Halloween Kills slayed at the North American box office this weekend, outperforming expectations in its debut with an estimated $50.35M from 3,705 locations — offering yet more evidence of the theatrical business’ comeback from the prolonged pandemic slump. On the other hand, 20th Century Studios’ The Last Duel underwhelmed, with its opening frame coming in below the film’s already-modest projections heading into the weekend.
Michael Myers, the masked killer who has been haunting theaters for over four decades, wooed horror audiences back to multiplexes in a way not seen since A Quiet Place Part II bowed with $47.55M over Memorial Day weekend. In addition to posting the highest three-day opening weekend for a horror film during the pandemic to date, Halloween Kills also outgrossed Godzilla vs. Kong, which previously held the pandemic-era record for the largest debut of a day-and-date SVOD title (the giant-monster sequel opened to $31.6M in April).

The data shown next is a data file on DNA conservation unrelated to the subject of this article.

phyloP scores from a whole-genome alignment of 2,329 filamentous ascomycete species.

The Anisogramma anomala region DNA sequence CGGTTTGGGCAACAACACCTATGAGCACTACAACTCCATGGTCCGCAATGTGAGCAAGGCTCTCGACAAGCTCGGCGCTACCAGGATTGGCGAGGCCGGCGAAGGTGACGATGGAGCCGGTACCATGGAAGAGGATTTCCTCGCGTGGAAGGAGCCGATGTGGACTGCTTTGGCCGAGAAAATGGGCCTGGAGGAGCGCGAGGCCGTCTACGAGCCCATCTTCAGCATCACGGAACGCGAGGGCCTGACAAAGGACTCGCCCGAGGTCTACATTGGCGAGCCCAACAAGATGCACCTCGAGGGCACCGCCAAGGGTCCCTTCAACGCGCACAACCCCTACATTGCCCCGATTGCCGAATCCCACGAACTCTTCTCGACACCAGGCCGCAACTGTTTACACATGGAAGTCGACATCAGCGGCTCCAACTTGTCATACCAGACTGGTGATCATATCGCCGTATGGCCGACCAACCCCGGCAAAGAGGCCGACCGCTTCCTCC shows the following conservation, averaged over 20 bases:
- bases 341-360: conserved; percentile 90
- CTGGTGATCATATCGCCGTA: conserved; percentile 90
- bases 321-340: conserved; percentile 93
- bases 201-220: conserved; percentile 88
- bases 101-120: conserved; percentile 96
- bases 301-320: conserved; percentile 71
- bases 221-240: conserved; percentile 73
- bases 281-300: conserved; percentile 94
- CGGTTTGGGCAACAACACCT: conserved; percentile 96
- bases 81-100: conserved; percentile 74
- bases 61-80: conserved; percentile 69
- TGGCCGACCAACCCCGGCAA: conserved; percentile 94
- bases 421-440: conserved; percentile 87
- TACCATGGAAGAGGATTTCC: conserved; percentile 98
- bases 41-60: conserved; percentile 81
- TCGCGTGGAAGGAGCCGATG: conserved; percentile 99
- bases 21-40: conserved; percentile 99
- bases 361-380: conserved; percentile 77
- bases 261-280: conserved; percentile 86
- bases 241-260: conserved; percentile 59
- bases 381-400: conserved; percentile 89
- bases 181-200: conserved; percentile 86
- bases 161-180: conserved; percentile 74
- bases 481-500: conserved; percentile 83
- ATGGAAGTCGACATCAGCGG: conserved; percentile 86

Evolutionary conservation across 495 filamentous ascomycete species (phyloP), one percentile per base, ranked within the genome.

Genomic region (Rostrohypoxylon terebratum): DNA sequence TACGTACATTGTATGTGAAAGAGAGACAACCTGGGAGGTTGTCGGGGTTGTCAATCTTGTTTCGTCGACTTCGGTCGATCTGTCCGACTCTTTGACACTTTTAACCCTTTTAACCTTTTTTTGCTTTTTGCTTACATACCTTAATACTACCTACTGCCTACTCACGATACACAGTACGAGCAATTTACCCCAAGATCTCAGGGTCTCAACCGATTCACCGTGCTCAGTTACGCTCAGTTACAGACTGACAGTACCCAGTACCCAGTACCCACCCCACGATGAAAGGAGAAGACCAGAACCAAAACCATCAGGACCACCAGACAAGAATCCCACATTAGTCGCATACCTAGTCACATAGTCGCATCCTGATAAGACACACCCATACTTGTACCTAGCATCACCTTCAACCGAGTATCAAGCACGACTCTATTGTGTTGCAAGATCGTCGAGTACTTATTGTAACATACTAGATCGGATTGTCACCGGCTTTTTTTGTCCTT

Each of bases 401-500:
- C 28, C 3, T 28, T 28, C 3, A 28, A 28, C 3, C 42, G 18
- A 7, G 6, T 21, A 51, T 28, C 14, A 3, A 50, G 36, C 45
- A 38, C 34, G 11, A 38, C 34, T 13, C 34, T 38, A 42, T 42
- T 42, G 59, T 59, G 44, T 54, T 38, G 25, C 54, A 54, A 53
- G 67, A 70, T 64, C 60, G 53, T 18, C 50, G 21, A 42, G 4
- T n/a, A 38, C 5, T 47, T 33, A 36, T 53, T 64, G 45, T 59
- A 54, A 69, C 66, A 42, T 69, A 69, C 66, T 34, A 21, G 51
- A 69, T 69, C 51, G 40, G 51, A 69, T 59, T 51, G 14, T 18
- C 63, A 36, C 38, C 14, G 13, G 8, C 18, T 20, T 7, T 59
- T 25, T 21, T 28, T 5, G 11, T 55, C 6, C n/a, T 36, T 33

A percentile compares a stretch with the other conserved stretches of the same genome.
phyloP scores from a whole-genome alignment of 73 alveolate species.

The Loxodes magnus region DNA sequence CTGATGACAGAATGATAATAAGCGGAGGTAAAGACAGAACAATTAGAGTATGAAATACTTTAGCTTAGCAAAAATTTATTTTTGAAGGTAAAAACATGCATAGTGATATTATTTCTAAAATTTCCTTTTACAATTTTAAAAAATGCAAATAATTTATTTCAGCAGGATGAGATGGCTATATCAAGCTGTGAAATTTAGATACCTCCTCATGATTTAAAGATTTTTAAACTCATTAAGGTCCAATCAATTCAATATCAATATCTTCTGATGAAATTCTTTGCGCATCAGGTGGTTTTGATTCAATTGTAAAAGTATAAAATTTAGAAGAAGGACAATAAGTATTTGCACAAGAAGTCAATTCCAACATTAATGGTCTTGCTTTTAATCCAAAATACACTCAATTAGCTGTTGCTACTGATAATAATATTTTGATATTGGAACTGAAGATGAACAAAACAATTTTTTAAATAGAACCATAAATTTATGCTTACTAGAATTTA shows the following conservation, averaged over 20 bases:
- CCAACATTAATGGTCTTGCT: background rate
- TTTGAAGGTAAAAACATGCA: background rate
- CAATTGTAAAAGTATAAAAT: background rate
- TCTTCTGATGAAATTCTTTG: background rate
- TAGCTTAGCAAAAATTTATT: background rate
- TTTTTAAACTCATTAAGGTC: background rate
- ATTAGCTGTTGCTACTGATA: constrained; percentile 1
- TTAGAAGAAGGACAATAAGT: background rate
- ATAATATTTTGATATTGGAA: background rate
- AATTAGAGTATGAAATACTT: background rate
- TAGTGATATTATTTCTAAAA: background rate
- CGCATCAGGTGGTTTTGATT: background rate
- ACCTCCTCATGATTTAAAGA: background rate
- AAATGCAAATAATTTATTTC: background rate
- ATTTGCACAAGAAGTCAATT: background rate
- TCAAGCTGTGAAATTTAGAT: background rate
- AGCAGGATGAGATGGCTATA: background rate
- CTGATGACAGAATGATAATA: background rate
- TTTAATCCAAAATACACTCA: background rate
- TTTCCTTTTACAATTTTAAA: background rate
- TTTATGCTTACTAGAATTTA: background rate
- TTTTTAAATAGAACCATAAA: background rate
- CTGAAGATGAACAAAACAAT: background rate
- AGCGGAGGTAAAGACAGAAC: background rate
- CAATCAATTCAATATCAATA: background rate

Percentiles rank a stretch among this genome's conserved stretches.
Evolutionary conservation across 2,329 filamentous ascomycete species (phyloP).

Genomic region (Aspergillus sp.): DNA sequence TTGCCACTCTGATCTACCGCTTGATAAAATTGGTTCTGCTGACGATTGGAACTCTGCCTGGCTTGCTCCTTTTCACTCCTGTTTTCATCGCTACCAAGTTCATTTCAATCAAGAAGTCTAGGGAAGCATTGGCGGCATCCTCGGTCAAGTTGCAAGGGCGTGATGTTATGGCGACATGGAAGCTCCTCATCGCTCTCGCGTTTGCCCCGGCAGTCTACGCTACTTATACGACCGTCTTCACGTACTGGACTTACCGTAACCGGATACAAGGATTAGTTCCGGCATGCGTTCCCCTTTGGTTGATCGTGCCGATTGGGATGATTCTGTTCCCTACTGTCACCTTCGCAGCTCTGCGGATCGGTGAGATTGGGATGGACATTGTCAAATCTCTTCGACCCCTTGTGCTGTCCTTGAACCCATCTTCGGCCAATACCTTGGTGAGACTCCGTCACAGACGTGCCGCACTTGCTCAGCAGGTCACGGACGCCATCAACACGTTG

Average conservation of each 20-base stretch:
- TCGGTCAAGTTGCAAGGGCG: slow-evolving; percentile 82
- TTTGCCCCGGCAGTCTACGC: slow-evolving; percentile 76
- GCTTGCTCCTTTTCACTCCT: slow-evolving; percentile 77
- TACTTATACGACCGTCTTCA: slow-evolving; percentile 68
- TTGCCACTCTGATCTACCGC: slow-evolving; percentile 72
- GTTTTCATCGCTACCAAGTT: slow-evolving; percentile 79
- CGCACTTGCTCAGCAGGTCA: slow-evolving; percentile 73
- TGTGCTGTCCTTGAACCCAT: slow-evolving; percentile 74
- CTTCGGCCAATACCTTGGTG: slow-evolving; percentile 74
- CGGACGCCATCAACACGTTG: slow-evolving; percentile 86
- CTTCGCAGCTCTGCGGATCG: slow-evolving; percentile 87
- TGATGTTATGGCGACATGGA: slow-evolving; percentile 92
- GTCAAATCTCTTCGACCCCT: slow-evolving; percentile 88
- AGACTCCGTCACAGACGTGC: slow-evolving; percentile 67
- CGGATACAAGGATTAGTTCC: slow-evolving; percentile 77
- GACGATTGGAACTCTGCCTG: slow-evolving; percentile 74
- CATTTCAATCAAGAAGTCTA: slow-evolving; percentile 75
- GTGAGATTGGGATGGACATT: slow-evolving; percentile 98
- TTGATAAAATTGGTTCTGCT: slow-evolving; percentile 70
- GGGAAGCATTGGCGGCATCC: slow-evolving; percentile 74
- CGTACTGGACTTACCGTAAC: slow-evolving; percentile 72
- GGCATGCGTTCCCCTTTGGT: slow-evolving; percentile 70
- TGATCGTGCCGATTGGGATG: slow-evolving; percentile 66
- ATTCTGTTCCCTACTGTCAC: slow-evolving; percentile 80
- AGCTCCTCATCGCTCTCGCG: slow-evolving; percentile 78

Though Halloween Kills came in well below the opening of Halloween 2018, which grossed $76.2M (the second-highest October debut in history at the time), the sequel also debuted day-and-date on the NBCUni streaming platform Peacock, giving fans the opportunity to watch it at home. In any event, the follow-up soared past both the studio’s own $35M prediction and analysts’ forecasts, many of whom had it pegged in the $30M to $40M opening range.